Beyond that, it presents the core of Fate Core in an accessible way to new players, and includes a lot of neat Fate design concepts. I didn’t expect a lengthy sidebar about making the scene an adversary using the Fractal, which was a neat and well-implemented idea. For adversaries, it recommends “take only what you need to survive,” advising a few basic Aspects (Portrayal, Need, and Secret) unless the character is important to the story. That’s great design right there, getting to the meat of the situation without bogged down (either as a new GM, or a vet running on the fly).

Jadepunk tweaks the rules in a few awesome new directions. It uses a FAE-style single stress track and FAE-style skills, though they’re six Professions instead of Approaches. There’s some new (well, modified) rules for dueling. But the biggest change was the Asset system, combining Extras and Stunts, which has gotten a lot of well-deserved buzz on the forums and the Fate G+ page.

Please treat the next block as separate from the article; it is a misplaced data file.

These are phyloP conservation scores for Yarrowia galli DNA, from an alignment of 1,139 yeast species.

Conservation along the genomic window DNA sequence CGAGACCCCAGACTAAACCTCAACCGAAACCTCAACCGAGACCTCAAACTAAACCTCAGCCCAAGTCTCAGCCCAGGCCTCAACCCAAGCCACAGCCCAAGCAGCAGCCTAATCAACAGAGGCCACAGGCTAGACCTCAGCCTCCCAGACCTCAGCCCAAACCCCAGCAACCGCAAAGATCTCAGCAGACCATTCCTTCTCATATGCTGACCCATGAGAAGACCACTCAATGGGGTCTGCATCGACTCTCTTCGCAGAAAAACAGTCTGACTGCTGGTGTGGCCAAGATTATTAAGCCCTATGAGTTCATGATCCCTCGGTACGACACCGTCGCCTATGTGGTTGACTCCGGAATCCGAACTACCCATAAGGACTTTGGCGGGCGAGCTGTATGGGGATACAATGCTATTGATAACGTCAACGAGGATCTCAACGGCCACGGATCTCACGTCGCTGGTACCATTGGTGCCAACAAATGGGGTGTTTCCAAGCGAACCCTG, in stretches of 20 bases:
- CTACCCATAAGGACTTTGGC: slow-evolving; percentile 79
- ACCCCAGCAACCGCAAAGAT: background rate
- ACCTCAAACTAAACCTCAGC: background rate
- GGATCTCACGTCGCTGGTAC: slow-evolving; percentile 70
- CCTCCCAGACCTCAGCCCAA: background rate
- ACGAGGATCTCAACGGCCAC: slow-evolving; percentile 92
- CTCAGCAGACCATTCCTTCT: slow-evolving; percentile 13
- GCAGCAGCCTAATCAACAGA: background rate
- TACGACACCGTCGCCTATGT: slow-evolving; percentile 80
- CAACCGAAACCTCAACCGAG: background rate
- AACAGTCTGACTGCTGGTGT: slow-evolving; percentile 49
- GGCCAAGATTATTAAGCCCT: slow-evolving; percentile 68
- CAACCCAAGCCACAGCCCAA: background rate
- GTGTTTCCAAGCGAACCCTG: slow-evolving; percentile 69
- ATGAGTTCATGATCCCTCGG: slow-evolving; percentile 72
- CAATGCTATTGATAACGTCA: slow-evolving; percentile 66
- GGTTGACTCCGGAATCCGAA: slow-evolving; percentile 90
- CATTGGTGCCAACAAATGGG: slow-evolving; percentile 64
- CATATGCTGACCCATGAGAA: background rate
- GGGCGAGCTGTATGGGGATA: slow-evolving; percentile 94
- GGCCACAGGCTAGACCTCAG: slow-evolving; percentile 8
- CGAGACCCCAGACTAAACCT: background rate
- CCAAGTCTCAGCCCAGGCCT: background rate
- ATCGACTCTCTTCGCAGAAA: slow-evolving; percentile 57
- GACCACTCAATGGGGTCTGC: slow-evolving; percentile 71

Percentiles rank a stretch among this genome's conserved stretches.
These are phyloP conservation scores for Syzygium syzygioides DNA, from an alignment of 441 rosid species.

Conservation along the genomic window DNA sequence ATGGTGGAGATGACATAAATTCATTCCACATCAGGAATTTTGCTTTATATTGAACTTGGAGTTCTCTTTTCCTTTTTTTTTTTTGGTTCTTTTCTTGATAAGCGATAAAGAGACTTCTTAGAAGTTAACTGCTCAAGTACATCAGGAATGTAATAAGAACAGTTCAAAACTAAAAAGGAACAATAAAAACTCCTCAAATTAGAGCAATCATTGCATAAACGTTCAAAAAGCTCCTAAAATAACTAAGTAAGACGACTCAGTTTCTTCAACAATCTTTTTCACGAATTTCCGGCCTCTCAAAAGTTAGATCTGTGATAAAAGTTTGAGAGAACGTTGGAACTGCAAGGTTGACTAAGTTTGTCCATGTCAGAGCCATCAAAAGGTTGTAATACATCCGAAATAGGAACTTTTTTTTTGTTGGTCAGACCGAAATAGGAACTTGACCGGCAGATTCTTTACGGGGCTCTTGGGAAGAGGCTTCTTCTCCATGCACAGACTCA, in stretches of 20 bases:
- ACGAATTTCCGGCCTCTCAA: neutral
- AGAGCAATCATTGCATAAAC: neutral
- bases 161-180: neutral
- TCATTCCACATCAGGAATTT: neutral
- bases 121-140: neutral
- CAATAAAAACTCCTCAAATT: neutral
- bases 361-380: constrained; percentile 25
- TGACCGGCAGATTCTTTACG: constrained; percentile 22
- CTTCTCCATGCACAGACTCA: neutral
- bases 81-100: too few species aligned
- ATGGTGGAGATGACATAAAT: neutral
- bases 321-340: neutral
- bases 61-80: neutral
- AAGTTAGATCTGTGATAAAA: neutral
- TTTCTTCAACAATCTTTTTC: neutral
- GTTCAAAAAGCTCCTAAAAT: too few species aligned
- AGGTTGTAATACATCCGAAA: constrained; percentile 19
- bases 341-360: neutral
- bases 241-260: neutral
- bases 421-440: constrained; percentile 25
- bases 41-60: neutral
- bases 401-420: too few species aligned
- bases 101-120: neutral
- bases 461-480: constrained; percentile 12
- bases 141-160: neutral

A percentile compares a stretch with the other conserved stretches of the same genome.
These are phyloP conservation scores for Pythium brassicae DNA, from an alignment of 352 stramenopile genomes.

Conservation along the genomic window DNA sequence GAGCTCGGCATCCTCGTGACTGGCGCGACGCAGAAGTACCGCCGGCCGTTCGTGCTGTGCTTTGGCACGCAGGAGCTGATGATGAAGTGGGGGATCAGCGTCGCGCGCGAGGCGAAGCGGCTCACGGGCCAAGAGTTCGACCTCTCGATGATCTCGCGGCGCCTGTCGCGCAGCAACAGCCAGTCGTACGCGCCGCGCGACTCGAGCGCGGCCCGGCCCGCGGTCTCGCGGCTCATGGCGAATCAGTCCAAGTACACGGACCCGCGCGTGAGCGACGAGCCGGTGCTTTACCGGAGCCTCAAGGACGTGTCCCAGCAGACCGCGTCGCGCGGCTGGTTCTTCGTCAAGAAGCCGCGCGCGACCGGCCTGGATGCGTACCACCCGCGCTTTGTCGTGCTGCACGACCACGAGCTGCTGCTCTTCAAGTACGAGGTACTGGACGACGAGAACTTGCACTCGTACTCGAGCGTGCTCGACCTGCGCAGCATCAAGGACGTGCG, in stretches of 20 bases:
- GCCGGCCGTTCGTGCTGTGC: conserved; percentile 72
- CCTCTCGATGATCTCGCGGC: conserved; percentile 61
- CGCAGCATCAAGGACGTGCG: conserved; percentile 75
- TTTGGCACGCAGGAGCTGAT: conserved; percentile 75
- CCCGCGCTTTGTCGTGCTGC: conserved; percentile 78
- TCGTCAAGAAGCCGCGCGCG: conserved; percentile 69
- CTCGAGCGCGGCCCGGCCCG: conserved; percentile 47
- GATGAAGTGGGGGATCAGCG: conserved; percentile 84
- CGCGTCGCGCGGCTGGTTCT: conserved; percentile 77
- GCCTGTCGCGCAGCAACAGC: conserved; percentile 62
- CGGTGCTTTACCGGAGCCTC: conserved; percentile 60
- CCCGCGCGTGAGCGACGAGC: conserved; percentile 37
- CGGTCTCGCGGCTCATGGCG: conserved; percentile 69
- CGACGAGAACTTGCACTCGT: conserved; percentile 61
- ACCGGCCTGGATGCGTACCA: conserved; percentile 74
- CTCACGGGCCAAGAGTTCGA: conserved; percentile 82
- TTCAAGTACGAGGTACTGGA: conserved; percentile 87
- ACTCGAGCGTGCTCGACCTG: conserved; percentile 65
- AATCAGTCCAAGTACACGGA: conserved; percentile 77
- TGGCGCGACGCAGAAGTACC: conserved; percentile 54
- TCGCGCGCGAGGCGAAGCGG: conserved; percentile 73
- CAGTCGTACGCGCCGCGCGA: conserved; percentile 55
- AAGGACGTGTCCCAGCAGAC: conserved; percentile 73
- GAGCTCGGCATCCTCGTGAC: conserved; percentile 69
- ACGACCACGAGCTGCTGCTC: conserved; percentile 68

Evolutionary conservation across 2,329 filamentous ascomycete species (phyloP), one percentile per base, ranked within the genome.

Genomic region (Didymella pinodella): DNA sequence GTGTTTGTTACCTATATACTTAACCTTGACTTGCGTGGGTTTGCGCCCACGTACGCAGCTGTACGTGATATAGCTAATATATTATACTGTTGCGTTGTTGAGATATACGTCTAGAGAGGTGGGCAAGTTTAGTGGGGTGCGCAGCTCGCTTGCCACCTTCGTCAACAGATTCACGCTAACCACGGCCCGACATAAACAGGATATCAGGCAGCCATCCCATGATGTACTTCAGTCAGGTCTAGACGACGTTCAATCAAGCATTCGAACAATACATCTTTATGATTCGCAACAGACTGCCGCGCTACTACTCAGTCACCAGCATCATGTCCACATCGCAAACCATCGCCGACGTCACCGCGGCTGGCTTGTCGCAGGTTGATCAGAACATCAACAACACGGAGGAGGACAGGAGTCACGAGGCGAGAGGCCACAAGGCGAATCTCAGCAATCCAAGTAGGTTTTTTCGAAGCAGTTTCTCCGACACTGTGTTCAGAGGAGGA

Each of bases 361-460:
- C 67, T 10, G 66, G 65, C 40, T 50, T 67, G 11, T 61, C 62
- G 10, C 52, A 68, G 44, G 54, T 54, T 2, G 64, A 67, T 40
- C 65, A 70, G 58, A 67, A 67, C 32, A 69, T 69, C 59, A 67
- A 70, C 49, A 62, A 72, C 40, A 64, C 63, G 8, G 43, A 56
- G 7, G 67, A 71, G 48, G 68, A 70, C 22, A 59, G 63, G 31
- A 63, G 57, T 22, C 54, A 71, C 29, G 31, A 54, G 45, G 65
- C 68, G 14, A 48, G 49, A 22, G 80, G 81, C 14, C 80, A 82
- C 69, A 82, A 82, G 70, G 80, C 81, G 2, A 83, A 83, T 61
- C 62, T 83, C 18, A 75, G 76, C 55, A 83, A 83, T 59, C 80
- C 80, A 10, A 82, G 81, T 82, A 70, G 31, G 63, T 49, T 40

Every character has several Assets, falling into one of three categories: Allies, Devices, Techniques. Allies and Devices should be self-explanatory; Techniques are martial arts maneuvers and other cool wuxia stuff.  With those three categories, all sorts of cool things become Assets. Want a Red Jade Revolver? Make it an Asset. Want to be better at repairing Jadetech, or be able to smash the ground and damage everyone around you? Technique Assets. Want your own airship? Build it as a Device, then build the ship’s crew as Allies.

Assets are created using a slick new system where you build/buy elements, picking between some keywords, the six Professions/Skills, and coming up with an Aspect to describe the Asset’s function. It’s a bit more involved than Stunt creation, but that may just be that I haven’t memorized the Asset keywords yet; it’s very streamlined and is a strong candidate for use in whatever game I run next.

Bonus! Kickstarter Rewards

One of the Kickstarter reward tiers (Tinkerer) and several higher tiers came with a “getting started” Fate kit, as follows:

  • Four Fate dice (4dF); they’re black on off-white, which is a good contrast. (The closest color in terms of dice I own are the ones I got with The One Ring, though the Jadepunk dice are a bit more yellowed/tan.)
  • Twenty colored glass beads, five per color (blue, red, white, green, black, the five colors of jade), to use as Fate point counters.